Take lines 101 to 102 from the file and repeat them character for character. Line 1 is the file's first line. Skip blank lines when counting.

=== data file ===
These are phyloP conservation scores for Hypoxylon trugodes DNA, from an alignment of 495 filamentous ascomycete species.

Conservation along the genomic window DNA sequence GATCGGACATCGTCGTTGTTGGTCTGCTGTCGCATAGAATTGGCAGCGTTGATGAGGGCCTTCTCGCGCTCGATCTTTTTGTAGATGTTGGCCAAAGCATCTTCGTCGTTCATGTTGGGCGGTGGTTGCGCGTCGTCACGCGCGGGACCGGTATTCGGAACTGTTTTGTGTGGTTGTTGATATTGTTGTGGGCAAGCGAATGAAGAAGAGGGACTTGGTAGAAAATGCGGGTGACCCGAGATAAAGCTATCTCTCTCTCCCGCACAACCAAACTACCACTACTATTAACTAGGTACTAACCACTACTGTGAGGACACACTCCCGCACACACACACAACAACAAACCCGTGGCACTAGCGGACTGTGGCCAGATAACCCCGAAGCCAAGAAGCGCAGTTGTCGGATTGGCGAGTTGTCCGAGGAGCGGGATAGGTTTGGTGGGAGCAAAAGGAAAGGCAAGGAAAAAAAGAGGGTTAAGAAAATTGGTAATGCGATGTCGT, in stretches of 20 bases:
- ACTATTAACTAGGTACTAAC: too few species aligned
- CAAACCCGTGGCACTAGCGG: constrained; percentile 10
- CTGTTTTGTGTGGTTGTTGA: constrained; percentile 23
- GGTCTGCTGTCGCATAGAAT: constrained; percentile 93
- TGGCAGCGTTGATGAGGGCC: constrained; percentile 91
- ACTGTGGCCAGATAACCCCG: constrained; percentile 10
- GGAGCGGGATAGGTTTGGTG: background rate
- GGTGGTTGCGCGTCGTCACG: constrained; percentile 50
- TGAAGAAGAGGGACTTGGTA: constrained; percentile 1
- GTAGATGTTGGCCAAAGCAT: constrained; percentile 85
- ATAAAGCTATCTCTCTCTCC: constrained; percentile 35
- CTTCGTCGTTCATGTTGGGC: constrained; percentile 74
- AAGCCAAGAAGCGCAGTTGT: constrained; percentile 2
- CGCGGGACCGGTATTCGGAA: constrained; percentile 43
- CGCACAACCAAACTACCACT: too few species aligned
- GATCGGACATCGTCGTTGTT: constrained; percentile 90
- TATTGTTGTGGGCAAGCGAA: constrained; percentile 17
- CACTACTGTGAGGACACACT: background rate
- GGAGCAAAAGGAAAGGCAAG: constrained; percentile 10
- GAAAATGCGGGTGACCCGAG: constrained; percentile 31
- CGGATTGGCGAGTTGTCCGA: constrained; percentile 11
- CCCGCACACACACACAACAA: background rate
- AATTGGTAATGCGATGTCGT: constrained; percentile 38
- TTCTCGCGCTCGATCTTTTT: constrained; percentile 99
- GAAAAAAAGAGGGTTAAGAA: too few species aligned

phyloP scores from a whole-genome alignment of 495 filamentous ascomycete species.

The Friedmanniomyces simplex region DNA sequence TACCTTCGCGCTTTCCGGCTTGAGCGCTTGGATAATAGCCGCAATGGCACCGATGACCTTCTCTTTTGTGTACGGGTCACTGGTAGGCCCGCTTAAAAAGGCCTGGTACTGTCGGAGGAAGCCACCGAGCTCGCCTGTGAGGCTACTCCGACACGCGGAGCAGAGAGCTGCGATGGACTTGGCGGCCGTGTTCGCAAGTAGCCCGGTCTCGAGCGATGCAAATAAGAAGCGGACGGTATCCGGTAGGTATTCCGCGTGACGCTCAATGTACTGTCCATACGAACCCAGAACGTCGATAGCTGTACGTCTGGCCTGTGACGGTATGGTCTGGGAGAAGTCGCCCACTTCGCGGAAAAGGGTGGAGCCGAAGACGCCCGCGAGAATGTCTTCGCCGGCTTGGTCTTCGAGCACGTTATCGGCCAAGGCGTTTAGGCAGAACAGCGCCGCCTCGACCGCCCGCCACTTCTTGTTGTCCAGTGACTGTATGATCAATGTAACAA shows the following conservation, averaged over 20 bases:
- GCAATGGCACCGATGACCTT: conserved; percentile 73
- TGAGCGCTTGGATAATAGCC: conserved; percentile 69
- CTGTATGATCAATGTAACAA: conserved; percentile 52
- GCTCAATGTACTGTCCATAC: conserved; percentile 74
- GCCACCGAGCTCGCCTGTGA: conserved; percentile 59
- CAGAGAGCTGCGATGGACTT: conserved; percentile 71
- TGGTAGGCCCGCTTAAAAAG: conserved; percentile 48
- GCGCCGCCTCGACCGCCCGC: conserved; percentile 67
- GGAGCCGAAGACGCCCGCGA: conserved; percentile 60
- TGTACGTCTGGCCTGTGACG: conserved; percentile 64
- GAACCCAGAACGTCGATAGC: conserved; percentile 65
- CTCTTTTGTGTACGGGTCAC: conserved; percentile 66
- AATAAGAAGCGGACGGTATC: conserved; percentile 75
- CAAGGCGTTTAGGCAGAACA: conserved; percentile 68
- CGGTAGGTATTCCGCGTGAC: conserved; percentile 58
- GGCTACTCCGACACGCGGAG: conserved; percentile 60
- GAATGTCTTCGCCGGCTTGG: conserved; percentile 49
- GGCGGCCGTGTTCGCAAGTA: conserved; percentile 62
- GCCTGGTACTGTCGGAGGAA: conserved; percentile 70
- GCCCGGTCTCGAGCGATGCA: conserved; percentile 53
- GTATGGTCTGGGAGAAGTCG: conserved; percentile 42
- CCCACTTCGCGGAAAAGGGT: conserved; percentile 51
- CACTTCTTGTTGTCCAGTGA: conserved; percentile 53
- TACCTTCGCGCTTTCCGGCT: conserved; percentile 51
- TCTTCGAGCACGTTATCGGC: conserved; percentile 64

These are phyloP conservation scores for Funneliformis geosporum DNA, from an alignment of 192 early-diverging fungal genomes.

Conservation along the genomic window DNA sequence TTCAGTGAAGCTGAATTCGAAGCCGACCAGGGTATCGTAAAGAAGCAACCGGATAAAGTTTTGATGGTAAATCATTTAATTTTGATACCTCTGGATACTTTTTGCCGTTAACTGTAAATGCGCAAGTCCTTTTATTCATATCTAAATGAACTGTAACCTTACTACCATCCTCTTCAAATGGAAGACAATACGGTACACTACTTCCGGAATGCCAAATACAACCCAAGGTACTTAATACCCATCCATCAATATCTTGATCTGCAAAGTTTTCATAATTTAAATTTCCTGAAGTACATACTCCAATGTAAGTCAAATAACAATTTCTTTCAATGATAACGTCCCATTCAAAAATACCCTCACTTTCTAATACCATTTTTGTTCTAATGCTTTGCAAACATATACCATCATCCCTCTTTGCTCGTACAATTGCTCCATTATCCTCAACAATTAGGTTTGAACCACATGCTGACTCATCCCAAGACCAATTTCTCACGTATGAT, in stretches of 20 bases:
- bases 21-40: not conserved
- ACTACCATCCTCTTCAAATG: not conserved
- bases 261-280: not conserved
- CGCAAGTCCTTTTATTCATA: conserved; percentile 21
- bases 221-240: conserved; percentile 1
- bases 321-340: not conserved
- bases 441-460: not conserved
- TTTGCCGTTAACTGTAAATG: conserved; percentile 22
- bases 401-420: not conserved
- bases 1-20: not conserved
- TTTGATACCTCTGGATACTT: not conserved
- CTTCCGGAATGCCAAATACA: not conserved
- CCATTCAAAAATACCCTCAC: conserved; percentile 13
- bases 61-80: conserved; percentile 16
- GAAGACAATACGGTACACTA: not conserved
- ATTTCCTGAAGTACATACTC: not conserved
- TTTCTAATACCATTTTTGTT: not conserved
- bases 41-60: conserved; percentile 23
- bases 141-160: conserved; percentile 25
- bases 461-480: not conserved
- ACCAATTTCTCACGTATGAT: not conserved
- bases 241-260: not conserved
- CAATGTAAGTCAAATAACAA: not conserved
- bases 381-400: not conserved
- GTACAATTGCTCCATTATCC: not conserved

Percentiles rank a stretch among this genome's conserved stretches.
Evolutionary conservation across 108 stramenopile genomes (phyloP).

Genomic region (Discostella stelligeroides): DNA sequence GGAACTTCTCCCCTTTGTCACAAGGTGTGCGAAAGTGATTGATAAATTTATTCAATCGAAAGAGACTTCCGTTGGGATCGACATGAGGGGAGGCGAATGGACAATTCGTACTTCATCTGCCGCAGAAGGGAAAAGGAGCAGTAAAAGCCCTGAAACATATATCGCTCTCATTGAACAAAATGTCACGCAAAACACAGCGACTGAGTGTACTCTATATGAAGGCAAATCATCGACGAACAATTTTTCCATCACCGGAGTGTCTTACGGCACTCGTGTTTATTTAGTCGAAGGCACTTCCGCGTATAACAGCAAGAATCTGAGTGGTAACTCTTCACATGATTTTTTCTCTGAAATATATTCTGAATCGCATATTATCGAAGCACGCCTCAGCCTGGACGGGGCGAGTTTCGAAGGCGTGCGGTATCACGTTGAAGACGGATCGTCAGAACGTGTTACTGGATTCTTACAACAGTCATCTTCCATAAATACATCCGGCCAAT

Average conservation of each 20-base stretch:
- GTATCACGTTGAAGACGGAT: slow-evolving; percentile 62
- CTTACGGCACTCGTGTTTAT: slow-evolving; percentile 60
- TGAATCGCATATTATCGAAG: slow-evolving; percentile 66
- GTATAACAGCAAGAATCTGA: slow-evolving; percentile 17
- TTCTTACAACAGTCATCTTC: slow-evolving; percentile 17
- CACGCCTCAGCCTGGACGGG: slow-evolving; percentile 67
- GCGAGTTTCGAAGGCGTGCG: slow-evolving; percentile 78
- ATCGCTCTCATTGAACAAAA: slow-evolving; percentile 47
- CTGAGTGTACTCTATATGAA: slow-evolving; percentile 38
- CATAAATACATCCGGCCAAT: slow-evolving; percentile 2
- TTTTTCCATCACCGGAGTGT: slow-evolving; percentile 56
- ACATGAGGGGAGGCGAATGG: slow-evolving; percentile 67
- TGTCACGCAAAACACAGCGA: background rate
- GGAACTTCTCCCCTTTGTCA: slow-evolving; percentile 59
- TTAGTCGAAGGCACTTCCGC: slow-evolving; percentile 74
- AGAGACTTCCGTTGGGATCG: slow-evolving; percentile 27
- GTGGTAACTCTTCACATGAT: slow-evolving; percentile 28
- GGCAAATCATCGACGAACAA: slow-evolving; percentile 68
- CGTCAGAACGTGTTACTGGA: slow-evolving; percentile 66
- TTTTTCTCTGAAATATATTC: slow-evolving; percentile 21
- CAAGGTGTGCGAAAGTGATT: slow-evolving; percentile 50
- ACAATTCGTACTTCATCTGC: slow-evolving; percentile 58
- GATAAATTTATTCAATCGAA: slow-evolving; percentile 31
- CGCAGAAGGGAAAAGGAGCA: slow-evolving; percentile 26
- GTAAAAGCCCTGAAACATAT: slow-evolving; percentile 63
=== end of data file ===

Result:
- AGAGACTTCCGTTGGGATCG: slow-evolving; percentile 27
- GTGGTAACTCTTCACATGAT: slow-evolving; percentile 28